What is SMSC?
SMSC stands refers to 'Spiritual, Moral, Social and Cultural' development. Below are some summaries of what we mean by each term.
- Spiritual learning to the opportunities given to pupils to reflect on their own beliefs (religious or otherwise) and explore their views on life. It includes developing an understanding of others and a respect for their faiths, feelings and values. Spiritual learning encourages pupils to enjoy learning about themselves, others and the wider world.
- Moral learning refers to developing pupils' understanding of right and wrong. It gives them the opportunity to apply this understanding to their own lives and enables them to connection action to consequence. Through moral development, pupils can gain an understanding of the laws and legal boundaries of England. They learn to listen to and offer views about ethical issues, helping them to foster a moral standing based on both evidence and belief.
- Social learning includes pupils applying their social skills to various areas of their learning. It teaches them the value and importance of collaborating with a wide range of people and engaging within their community. It enables them to understand and apply the British Values.
- Cultural learning develops pupils' knowledge, understanding and appreciation of a range of different cultures within and beyond school. It allows them the opportunity to identify things we have in common across cultural, religious, ethnic and socio-economic communities. It helps pupils to understand the wide range of cultural influences that have shaped their own and others heritage.
How is SMSC development considered at Ramsgate Arts Primary School?
Spiritual, Moral, Social and Cultural (SMSC) development links all things that contribute towards a pupil's personal development.
At Ramsgate Arts Primary School, we are very proud of how our ethos and curriculum positively contribute to and build on our pupils SMSC development. SMSC weaves through the fabric of school life at RAPS. It can be found within our curriculum, within our interactions with pupils and within our school ethos. To see some explicit examples of how SMSC is incorporated through learning at RAPS, please explore the curriculum subject tabs on our website where you will find a brief summary of SMSC development for individual subjects. Alternatively, download the SMSC at RAPS document found at the end of this webpage.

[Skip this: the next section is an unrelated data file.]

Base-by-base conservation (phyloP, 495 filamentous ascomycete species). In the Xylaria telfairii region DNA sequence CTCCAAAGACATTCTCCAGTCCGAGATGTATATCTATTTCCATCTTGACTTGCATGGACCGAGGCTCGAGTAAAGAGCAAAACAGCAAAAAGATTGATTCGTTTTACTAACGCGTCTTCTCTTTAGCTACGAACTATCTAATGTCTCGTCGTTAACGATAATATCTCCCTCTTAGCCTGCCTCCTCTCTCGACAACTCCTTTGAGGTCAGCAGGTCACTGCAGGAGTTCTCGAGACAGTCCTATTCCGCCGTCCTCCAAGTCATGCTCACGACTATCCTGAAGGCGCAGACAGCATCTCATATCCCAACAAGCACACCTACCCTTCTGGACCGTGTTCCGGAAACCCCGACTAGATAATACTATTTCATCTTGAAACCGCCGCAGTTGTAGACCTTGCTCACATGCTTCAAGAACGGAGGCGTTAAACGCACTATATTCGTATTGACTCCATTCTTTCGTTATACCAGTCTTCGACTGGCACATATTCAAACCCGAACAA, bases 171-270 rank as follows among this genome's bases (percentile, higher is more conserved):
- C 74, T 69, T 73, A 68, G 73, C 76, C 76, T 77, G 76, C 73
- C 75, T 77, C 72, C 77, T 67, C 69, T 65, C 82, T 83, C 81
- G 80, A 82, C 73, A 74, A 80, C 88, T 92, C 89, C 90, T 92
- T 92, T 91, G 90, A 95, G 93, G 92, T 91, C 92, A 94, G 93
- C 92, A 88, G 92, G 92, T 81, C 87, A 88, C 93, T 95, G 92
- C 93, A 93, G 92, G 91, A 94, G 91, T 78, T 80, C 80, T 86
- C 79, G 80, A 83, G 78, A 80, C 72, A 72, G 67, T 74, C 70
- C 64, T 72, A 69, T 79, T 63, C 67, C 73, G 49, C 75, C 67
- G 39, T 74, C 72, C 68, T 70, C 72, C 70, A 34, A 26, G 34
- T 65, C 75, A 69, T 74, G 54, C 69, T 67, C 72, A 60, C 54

Why is SMSC so important?
Spiritual, moral, social and cultural development is at the heart of what educators aim to achieve. Through developing pupils' SMSC, we are providing them the necessary personal development to move forward into each stage of their life with confidence and joy. SMSC development allows young people to understand themselves, others and the wider world, helping them navigate towards success.
Effective SMSC development follows pupils not only within the classroom but also beyond the school gates too. It contributes towards pupils' sense of identify and moral compass, fostering character and impacting their motivations and values.
How can I develop SMSC in my child?
Try using the below tips to support your child's spiritual, moral, social and cultural development.
1. Encourage enquiry. Enquiry (one of the RAPS core values) is a really powerful tool for development. By encouraging your child to ask relevant questions and seek answers, you are enabling them to develop across all areas of SMSC. Encourage enquiry by modelling asking questions and seeking answers; this will help you child approach life with wonder and awe.
2. Discuss difference. Children live lives that are centred around themselves. This is completely normal! However, opening your child's heart and mind to difference is an incredibly powerful strategy to support their SMSC development. Have discussions about different types of families, religions, cultures, traditions and beliefs etc.
3. Explore personal values and beliefs. Allowing young people the time and space to reflect upon what beliefs and values they hold is vital in helping them develop a strong sense of sense. Try to listen without judgement to how your child feels or what they think about topical issues, educating them with key information to help them form their views.
4. Present choices. Presenting choices to young people is vital to help them feel valued. When offered choice, young people can explore their options and learn to be analytical in their thinking. Sometimes, children make the wrong choices, but using these instances as opportunities for reflection and growth is a wonderful way to develop a child's moral compass.
5. Help others. Finding ways to help others within the community is a fantastic way to foster your child's SMSC development. By helping within the community-whether its a beach clean, raising money for a local charity or sending a card with an elderly neighbour- young people learn compassion and kindness. They learn the value of respect and care and how their actions can make a positive contribution to the lives of others.
If you would like any further guidance, to share your child's SMSC development or have any concerns, please contact
Mrs Beech who will be happy to discuss SMSC development with you.